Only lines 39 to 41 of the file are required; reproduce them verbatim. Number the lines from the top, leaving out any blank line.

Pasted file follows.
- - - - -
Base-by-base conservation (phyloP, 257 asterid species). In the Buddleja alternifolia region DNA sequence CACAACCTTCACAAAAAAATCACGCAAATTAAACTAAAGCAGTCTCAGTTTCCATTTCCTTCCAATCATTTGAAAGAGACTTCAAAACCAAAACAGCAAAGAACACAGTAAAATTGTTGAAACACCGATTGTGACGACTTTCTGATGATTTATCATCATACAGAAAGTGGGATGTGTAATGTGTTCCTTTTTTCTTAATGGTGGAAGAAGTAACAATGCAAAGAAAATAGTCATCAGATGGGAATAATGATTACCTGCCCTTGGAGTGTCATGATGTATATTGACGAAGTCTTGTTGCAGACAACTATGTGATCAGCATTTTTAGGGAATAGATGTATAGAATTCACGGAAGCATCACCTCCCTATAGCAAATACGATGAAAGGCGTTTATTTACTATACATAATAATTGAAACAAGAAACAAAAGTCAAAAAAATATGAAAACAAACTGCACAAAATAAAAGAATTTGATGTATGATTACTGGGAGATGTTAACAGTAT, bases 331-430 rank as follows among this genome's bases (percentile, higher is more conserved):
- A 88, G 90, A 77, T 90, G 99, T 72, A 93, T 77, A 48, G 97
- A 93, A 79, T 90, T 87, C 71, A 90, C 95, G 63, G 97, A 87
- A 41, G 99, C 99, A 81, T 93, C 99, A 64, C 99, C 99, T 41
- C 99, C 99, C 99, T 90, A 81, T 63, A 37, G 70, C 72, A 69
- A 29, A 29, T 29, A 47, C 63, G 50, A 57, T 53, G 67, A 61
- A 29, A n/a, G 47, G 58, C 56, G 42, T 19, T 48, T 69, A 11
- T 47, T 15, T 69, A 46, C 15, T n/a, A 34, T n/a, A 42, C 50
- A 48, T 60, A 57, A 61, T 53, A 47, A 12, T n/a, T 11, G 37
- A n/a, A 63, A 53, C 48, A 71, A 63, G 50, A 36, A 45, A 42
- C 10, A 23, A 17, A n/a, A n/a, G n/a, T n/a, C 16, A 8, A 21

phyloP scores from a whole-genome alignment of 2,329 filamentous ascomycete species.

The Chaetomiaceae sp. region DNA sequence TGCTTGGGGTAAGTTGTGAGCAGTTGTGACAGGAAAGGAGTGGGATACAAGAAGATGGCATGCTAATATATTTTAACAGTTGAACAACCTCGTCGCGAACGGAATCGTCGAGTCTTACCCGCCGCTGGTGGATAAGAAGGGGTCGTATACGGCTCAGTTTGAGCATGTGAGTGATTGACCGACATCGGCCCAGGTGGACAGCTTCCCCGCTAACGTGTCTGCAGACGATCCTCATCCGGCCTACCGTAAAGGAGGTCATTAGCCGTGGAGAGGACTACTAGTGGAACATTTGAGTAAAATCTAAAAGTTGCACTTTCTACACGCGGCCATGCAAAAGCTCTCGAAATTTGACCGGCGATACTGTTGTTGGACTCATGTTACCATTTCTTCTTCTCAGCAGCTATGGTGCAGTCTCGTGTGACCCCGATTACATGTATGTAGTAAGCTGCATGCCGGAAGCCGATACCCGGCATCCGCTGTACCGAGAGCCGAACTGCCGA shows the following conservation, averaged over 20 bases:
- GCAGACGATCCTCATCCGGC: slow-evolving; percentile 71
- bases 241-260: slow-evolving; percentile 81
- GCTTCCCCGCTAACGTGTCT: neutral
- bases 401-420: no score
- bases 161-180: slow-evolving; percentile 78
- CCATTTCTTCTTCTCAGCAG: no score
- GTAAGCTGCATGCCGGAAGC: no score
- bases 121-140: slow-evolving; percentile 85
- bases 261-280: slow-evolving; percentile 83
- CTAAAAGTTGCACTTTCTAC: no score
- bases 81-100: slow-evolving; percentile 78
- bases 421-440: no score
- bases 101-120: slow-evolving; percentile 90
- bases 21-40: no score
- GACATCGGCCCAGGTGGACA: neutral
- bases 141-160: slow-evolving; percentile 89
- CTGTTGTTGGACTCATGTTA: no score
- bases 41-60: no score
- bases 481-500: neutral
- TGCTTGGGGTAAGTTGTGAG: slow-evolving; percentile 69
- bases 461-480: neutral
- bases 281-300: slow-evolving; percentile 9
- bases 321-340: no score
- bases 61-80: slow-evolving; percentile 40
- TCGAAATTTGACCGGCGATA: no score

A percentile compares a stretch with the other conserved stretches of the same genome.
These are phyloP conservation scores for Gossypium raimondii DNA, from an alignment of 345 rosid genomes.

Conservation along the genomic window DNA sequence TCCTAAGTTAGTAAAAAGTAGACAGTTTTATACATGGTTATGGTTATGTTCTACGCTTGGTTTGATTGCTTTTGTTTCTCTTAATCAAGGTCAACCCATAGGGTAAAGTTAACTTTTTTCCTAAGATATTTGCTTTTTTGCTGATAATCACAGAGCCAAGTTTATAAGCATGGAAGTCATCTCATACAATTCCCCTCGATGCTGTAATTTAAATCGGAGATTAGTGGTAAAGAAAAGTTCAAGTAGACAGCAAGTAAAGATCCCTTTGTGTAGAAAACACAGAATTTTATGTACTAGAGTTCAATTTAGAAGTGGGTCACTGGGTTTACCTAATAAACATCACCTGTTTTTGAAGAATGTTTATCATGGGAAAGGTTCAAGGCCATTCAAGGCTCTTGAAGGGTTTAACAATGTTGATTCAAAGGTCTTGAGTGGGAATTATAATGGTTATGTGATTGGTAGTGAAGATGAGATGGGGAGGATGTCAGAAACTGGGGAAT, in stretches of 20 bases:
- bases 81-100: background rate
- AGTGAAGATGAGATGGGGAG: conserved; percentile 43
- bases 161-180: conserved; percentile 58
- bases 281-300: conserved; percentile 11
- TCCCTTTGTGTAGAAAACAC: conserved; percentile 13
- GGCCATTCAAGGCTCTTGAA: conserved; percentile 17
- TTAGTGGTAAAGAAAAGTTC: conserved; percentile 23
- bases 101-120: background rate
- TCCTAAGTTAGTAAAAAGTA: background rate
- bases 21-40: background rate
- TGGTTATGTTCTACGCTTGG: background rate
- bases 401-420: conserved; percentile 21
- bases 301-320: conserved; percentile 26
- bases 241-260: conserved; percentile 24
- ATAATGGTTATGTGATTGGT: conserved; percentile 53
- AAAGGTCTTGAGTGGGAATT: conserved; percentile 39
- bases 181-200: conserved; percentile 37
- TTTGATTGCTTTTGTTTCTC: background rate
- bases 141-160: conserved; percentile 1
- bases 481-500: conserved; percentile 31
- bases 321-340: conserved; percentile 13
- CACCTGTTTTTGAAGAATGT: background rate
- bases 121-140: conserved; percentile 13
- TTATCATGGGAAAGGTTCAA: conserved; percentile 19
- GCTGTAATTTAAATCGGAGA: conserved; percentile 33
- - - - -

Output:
A percentile compares a stretch with the other conserved stretches of the same genome.
These are phyloP conservation scores for Gossypium raimondii DNA, from an alignment of 345 rosid genomes.

Conservation along the genomic window DNA sequence TCCTAAGTTAGTAAAAAGTAGACAGTTTTATACATGGTTATGGTTATGTTCTACGCTTGGTTTGATTGCTTTTGTTTCTCTTAATCAAGGTCAACCCATAGGGTAAAGTTAACTTTTTTCCTAAGATATTTGCTTTTTTGCTGATAATCACAGAGCCAAGTTTATAAGCATGGAAGTCATCTCATACAATTCCCCTCGATGCTGTAATTTAAATCGGAGATTAGTGGTAAAGAAAAGTTCAAGTAGACAGCAAGTAAAGATCCCTTTGTGTAGAAAACACAGAATTTTATGTACTAGAGTTCAATTTAGAAGTGGGTCACTGGGTTTACCTAATAAACATCACCTGTTTTTGAAGAATGTTTATCATGGGAAAGGTTCAAGGCCATTCAAGGCTCTTGAAGGGTTTAACAATGTTGATTCAAAGGTCTTGAGTGGGAATTATAATGGTTATGTGATTGGTAGTGAAGATGAGATGGGGAGGATGTCAGAAACTGGGGAAT, in stretches of 20 bases: